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The 6th U.S. Circuit Court of Appeals has upheld gay marriage bans in the four states in its jurisdiction: Kentucky, Michigan, Ohio, and Tennessee.
In a 2-1 decision, the three-judge panel decided that these bans did not violate the constitutional rights of same-sex couples in those states, becoming the sole circuit court to uphold prohibitions on gay marriage. The sole dissenter, Judge Martha Daughtrey, called the majority decision "a largely irrelevant discourse on democracy and federalism" that avoided the real constitutional question.
This ruling is certainly not the end of the gay marriage issue in these states, as the issue may soon be taken up by the U.S. Supreme Court.
The majority ruled Thursday that it is entirely rational for a state to rest on its own definition of marriage, and that in this case, the court should refrain from creating new civil rights. It rested on what the judges said was the fact that the majority of states still consider marriage to be between a man and a woman.
Warning against the activism of the judiciary, the majority writes: "A principled jurisprudence of constitutional evolution turns on evolution in society's values, not evolution in judges' values. Freed of federal-court intervention, thirty-one States would continue to define marriage the old-fashioned way."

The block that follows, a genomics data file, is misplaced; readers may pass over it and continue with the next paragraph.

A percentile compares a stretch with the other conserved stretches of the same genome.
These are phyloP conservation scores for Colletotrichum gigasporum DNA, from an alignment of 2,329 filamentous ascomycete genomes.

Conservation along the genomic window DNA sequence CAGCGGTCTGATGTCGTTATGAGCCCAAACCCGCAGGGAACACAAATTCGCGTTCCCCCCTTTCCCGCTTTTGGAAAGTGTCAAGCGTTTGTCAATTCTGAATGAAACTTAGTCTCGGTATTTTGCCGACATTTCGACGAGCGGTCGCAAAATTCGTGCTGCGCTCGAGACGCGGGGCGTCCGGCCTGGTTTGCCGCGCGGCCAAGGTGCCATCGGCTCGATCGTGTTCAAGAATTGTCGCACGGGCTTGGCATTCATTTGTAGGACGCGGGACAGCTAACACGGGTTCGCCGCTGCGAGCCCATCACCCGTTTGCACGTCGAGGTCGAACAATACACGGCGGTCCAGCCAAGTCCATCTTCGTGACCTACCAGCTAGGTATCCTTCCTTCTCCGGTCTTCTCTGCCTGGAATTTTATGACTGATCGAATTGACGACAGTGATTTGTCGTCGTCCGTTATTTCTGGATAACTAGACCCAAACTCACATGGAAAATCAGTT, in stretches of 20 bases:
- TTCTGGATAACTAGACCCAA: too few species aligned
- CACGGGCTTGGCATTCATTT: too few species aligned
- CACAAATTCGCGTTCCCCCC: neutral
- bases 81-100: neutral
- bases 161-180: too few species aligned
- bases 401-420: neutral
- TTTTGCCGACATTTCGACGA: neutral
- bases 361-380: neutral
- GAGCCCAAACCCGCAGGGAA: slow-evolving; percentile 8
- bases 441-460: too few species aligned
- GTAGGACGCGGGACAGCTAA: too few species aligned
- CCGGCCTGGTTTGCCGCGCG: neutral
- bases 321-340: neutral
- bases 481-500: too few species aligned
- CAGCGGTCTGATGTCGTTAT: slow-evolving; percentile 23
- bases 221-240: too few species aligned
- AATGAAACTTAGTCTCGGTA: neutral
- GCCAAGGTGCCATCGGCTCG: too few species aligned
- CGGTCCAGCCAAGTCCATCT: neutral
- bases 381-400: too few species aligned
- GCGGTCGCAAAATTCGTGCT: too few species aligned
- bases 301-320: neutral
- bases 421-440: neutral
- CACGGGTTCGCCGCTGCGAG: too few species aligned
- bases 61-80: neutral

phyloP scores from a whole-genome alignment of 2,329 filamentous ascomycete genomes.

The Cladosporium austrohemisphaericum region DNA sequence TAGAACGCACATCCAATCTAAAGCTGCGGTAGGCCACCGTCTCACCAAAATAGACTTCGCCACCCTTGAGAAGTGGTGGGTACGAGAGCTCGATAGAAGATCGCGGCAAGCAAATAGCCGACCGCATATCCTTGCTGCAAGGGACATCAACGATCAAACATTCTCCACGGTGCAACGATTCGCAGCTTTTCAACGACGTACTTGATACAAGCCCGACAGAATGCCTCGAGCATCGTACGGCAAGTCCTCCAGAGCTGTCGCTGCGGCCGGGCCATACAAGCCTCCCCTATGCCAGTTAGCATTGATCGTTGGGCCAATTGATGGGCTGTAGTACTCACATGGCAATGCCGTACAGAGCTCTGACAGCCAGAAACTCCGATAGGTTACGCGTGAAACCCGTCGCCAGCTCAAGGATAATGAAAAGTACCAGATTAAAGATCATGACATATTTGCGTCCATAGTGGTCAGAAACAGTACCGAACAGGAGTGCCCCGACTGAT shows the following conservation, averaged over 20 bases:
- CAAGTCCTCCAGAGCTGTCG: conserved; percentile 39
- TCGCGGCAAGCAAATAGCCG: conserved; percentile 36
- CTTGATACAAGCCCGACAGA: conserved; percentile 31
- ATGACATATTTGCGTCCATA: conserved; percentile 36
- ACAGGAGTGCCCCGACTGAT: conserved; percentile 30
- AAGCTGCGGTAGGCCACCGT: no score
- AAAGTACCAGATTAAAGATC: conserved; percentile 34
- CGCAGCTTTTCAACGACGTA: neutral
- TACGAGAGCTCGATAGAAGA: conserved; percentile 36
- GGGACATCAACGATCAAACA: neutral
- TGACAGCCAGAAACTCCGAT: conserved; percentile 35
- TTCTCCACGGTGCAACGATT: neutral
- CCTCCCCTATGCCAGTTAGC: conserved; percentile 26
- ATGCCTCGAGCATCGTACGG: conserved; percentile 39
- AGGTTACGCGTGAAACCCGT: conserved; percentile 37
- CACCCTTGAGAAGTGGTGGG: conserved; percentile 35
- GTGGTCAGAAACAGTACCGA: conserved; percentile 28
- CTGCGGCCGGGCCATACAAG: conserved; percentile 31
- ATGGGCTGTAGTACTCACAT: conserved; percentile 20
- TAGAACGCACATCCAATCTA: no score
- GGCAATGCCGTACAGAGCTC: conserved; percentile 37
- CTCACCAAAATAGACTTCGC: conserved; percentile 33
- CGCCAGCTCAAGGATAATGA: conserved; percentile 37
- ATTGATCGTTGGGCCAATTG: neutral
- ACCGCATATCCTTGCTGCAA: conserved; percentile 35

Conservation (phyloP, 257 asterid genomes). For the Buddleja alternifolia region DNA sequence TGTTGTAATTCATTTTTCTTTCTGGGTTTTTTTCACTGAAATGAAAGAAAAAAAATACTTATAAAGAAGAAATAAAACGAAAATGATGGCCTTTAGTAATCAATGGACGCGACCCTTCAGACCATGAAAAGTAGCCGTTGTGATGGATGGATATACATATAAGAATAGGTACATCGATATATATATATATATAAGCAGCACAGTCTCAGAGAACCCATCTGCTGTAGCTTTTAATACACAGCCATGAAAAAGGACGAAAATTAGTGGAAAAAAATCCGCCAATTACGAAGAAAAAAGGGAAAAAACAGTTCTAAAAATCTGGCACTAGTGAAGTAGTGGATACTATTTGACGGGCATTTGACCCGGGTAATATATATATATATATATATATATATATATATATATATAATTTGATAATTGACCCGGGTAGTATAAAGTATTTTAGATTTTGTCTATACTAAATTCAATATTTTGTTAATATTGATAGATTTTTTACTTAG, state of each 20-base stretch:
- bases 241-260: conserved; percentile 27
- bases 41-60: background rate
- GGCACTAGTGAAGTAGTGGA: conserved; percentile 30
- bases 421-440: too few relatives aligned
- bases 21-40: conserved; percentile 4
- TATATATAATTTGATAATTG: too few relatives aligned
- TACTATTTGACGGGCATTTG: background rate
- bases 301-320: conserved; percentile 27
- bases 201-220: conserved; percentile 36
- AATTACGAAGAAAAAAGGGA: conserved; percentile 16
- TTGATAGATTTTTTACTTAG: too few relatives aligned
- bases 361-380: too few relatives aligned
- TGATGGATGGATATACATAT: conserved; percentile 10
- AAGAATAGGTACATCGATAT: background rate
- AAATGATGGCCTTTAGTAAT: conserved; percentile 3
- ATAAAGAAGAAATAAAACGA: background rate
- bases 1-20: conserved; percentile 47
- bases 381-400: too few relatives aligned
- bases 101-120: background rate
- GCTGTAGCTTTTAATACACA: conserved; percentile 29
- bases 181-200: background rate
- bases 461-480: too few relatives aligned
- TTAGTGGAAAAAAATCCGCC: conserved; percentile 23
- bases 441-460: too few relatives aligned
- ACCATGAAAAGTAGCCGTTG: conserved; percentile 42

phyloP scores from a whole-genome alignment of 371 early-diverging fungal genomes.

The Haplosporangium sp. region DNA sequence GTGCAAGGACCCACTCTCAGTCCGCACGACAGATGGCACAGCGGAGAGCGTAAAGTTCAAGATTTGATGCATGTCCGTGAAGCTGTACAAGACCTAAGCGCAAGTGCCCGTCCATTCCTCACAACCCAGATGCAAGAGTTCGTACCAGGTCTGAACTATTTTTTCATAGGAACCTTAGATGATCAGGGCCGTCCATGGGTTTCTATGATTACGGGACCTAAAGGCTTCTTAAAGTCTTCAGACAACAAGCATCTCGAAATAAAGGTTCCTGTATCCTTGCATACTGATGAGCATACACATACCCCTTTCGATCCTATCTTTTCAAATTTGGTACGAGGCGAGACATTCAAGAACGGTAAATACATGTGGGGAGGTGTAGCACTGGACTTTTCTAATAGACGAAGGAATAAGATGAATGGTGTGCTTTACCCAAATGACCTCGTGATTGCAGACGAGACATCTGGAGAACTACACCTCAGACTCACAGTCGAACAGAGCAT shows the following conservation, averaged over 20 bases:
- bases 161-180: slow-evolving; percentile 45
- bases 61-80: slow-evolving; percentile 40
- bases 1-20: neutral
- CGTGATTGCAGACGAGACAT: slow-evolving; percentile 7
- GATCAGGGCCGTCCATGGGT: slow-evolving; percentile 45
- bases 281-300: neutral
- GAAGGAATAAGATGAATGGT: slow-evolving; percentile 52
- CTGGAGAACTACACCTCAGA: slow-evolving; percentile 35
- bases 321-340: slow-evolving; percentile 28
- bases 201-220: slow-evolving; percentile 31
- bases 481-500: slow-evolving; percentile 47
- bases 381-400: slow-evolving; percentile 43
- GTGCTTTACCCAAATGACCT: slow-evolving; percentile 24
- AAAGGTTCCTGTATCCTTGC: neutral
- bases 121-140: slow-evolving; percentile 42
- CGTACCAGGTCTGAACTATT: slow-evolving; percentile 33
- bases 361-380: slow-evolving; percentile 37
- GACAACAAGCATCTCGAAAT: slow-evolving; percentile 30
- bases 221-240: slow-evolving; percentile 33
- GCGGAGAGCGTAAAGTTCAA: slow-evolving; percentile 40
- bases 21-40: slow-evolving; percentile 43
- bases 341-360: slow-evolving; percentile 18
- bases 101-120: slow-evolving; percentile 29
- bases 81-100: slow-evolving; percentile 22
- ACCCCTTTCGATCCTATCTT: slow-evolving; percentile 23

Before the issue can be heard by the U.S. Supreme Court, the gay marriage proponents have a chance to have their cases heard in an en banc review. This means that a larger panel of 6th Circuit judges will have a chance to review the case, although en banc petitions are very rarely granted.
If the 6th Circuit declines to hear the issue en banc, or agrees with the original panel, the issue may need to be decided by the Supreme Court, which has previously punted on gay marriage rulings.
Meeting with a lawyer can help you understand your options and how to best protect your rights. Visit our attorney directory to find a lawyer near you who can help.